Hard Knock Life

Hard Knock Life
Our wonderful house helper was a huge help in getting the house back to livable condition!

We’ve only been back a little over a week, but our daily to-do list has wasted no time kicking back into gear. After getting our life and house back in order, we’ve begun an intensive concentration on language as a team so that we can get back into island life without missing a beat. I will also begin teaching English very soon, so I have been working to complete the necessary preparations (lesson plans, coordinating with the administrators to ensure that the classes will have books, cds, white boards, etc).


Although things are busy, however, we are extremely glad to be home. It is always a great feeling to know that our friends here have missed us.

Recently, though, I am reminded about how hard life is here in the islands. The soccer team that I play with recently spent a day pouring cement in order to help pay for the expenses of the team. While watching the older men carry 50+ pound bags of cement back and forth, up and down stairs, one of my friends jokingly said, “you can always tell who the old people are here, because they are so short!”

I was reminded of this again as a boy from one of the younger soccer teams stole some money from us this week (this is extremely taboo in this culture, and can result in public shaming, beatings, etc).

Wednesday night was themost painful reminder. One of the young men who we call brother dropped in to eat with myself and some friends. What normally would have been a joyful time spent catching up instead was saddening and painful, as he recounted his money difficulties, inability to find a job, and how the family of his fiance was against their union because of his inability to provide. My efforts to encourage him or to think of alternatives were useless, not because that they were bad ideas but because it seemed that his mind was made up that we would be able to magically fix his problems for him.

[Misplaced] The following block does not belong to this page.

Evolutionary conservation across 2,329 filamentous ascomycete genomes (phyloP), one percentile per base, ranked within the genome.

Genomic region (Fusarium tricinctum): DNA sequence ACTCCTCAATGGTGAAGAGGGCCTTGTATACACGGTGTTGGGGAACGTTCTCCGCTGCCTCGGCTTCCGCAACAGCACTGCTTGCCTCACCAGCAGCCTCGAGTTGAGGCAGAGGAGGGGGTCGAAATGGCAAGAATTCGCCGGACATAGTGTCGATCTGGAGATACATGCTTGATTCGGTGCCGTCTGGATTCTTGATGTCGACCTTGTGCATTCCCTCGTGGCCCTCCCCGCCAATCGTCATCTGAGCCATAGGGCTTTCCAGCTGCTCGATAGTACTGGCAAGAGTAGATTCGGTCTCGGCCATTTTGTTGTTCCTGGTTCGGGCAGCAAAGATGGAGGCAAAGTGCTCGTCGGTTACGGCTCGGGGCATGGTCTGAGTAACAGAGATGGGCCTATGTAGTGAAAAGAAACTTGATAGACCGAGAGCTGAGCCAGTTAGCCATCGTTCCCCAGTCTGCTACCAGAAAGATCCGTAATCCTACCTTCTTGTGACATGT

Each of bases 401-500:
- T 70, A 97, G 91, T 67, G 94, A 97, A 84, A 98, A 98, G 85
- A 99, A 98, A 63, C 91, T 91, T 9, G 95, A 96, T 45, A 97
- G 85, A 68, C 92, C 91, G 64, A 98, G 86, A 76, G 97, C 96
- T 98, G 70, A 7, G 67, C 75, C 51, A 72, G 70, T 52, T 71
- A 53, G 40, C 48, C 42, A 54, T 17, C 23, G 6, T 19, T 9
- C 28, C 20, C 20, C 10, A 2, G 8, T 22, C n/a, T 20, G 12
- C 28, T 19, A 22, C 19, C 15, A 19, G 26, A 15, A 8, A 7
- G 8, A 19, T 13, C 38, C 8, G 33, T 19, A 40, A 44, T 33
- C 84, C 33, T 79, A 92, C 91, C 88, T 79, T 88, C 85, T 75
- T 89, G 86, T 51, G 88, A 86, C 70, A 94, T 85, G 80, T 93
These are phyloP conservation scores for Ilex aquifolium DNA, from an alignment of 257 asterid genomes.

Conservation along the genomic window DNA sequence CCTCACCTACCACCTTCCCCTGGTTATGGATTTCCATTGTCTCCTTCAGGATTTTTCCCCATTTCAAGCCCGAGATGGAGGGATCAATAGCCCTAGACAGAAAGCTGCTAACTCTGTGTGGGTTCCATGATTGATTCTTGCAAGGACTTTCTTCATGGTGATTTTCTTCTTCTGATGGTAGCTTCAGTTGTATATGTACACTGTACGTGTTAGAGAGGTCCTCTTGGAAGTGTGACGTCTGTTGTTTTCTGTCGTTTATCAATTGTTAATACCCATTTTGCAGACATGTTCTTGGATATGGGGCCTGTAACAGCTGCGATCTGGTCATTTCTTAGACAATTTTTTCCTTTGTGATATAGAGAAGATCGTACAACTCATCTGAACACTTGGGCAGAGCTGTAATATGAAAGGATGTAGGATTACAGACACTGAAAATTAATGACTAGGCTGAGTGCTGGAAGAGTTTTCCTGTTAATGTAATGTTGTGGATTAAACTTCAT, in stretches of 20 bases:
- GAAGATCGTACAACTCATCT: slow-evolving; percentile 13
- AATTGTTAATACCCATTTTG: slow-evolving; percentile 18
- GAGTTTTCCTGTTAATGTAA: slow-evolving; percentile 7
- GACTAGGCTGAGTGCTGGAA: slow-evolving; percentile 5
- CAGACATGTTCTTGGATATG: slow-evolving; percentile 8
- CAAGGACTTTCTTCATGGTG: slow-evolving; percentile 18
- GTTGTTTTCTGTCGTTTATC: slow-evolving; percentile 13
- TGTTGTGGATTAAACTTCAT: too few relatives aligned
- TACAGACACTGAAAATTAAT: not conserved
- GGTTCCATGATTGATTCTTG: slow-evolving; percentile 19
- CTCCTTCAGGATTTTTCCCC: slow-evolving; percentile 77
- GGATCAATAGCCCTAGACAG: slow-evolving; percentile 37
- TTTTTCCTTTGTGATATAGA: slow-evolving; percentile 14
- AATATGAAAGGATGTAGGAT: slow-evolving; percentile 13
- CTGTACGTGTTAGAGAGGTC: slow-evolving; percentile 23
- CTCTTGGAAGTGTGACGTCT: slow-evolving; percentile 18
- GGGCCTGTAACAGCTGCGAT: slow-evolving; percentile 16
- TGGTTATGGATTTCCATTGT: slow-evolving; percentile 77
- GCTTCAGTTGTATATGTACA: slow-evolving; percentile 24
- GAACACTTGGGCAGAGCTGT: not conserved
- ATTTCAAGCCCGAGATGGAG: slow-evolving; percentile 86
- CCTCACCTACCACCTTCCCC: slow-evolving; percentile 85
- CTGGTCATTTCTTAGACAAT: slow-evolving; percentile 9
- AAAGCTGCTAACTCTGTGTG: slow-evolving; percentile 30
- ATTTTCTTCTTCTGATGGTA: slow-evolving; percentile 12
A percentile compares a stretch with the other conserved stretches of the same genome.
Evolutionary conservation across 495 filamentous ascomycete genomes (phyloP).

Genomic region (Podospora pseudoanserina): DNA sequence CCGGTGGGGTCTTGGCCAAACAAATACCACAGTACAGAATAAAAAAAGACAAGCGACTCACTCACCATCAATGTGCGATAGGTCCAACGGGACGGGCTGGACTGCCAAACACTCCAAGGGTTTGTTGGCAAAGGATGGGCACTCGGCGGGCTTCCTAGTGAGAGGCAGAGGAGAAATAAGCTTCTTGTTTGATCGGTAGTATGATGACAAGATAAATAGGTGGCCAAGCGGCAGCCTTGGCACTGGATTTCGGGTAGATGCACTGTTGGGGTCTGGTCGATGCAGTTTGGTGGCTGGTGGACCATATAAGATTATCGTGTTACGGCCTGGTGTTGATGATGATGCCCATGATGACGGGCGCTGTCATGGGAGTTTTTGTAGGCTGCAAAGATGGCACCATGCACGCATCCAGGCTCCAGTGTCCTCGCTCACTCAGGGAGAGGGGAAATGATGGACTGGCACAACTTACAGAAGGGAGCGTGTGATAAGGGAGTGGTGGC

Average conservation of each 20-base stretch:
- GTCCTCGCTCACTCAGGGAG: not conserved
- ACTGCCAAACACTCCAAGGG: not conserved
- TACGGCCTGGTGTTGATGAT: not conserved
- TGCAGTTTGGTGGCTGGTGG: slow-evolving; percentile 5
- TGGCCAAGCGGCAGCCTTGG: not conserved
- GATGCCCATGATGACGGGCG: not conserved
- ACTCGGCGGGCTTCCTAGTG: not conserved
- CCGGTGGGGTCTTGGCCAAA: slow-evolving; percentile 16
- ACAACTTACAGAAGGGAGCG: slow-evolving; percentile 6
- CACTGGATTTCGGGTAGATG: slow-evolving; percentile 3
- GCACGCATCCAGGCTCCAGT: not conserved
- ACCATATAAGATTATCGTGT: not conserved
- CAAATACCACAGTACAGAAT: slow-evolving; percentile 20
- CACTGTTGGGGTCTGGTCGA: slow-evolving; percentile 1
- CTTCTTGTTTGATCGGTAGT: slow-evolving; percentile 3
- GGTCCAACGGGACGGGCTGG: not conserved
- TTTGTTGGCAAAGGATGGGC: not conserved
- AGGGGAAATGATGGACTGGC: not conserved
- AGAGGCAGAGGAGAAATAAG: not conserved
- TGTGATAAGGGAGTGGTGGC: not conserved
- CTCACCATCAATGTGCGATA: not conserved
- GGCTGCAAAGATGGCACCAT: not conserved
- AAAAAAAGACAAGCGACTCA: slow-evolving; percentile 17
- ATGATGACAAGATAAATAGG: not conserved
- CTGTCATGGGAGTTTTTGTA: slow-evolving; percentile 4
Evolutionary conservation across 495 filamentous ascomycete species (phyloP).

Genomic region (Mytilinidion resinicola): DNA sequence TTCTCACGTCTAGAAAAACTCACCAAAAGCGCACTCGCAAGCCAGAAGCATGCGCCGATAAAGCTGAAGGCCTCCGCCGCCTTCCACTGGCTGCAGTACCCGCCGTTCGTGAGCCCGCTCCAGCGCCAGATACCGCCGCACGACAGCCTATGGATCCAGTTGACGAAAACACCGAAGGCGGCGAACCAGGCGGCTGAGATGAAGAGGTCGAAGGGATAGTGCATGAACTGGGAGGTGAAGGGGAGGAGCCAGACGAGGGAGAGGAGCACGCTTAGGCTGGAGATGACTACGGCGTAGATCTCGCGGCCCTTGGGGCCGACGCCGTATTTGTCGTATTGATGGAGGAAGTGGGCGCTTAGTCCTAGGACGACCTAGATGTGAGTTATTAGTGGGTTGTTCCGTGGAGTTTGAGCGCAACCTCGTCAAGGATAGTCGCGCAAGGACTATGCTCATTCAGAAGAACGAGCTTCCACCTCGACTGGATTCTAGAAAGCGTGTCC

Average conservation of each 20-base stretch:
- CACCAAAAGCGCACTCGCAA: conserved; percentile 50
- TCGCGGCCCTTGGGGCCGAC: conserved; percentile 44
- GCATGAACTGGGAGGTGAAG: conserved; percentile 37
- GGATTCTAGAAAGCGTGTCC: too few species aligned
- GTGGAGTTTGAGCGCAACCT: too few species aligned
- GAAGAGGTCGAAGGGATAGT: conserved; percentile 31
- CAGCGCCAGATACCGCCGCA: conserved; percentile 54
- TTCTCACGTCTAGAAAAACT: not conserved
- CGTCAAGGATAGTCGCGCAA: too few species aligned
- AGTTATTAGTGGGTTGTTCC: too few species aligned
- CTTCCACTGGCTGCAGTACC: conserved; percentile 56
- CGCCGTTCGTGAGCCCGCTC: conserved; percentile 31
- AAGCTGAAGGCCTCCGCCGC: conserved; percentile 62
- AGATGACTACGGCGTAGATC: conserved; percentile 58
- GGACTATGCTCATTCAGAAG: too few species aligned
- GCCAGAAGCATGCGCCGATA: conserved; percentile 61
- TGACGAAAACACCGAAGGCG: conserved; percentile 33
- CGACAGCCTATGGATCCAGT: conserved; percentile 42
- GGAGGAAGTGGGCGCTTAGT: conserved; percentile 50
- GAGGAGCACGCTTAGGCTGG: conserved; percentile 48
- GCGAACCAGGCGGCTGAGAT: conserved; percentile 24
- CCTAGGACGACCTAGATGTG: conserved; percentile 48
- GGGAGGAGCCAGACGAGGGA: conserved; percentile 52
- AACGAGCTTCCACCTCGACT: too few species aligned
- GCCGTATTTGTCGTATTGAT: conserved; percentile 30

Unfortunately, because of the history of previous work that has been done here by foreigners, people often view us (or more specifically, our money) as the solution to their difficult life. This is an unhealthy dependence. We are here to help, and if it would solve any problems we would give every last cent we had. Unfortunately, all that this would do is promote their dependence on us and make the problem worse.

Please join us in prayer that these people would come to know the only God who will provide for all of their needs. He is the only one who can give them peace, joy and contentment in their difficult circumstances.

We are not the solution.

He is.